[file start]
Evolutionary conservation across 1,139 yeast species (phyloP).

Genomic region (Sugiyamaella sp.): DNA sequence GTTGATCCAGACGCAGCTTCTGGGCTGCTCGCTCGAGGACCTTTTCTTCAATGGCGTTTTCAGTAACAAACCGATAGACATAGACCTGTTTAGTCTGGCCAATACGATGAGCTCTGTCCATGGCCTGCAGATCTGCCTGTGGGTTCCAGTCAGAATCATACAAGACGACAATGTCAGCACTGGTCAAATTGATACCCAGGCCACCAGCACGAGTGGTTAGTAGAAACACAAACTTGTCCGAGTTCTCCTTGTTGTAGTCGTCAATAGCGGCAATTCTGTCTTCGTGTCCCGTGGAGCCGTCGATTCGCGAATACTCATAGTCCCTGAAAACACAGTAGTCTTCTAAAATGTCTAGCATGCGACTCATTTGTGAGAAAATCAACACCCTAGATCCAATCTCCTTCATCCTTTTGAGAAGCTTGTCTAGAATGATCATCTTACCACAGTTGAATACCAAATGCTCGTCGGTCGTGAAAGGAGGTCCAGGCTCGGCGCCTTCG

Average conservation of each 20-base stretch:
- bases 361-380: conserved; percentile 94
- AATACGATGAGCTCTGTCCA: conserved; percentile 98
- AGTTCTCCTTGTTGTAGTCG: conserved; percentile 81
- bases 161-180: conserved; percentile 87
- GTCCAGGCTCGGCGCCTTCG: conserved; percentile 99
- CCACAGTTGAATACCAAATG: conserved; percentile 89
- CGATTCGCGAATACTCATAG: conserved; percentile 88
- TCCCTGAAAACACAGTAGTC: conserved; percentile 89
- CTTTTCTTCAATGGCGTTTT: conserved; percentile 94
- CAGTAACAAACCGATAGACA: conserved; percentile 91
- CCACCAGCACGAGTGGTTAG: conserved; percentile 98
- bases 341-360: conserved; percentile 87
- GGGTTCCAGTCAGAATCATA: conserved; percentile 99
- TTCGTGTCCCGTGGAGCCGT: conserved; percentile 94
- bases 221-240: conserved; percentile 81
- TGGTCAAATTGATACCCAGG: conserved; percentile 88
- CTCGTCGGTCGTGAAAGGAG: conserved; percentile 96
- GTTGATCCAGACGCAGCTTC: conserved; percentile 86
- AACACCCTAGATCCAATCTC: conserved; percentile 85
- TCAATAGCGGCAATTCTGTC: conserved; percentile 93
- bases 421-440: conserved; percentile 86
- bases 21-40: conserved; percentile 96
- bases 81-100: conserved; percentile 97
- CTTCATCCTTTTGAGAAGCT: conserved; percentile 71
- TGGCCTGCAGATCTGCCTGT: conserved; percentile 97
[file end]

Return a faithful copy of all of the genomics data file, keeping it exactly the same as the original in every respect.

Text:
Evolutionary conservation across 1,139 yeast species (phyloP).

Genomic region (Sugiyamaella sp.): DNA sequence GTTGATCCAGACGCAGCTTCTGGGCTGCTCGCTCGAGGACCTTTTCTTCAATGGCGTTTTCAGTAACAAACCGATAGACATAGACCTGTTTAGTCTGGCCAATACGATGAGCTCTGTCCATGGCCTGCAGATCTGCCTGTGGGTTCCAGTCAGAATCATACAAGACGACAATGTCAGCACTGGTCAAATTGATACCCAGGCCACCAGCACGAGTGGTTAGTAGAAACACAAACTTGTCCGAGTTCTCCTTGTTGTAGTCGTCAATAGCGGCAATTCTGTCTTCGTGTCCCGTGGAGCCGTCGATTCGCGAATACTCATAGTCCCTGAAAACACAGTAGTCTTCTAAAATGTCTAGCATGCGACTCATTTGTGAGAAAATCAACACCCTAGATCCAATCTCCTTCATCCTTTTGAGAAGCTTGTCTAGAATGATCATCTTACCACAGTTGAATACCAAATGCTCGTCGGTCGTGAAAGGAGGTCCAGGCTCGGCGCCTTCG

Average conservation of each 20-base stretch:
- bases 361-380: conserved; percentile 94
- AATACGATGAGCTCTGTCCA: conserved; percentile 98
- AGTTCTCCTTGTTGTAGTCG: conserved; percentile 81
- bases 161-180: conserved; percentile 87
- GTCCAGGCTCGGCGCCTTCG: conserved; percentile 99
- CCACAGTTGAATACCAAATG: conserved; percentile 89
- CGATTCGCGAATACTCATAG: conserved; percentile 88
- TCCCTGAAAACACAGTAGTC: conserved; percentile 89
- CTTTTCTTCAATGGCGTTTT: conserved; percentile 94
- CAGTAACAAACCGATAGACA: conserved; percentile 91
- CCACCAGCACGAGTGGTTAG: conserved; percentile 98
- bases 341-360: conserved; percentile 87
- GGGTTCCAGTCAGAATCATA: conserved; percentile 99
- TTCGTGTCCCGTGGAGCCGT: conserved; percentile 94
- bases 221-240: conserved; percentile 81
- TGGTCAAATTGATACCCAGG: conserved; percentile 88
- CTCGTCGGTCGTGAAAGGAG: conserved; percentile 96
- GTTGATCCAGACGCAGCTTC: conserved; percentile 86
- AACACCCTAGATCCAATCTC: conserved; percentile 85
- TCAATAGCGGCAATTCTGTC: conserved; percentile 93
- bases 421-440: conserved; percentile 86
- bases 21-40: conserved; percentile 96
- bases 81-100: conserved; percentile 97
- CTTCATCCTTTTGAGAAGCT: conserved; percentile 71
- TGGCCTGCAGATCTGCCTGT: conserved; percentile 97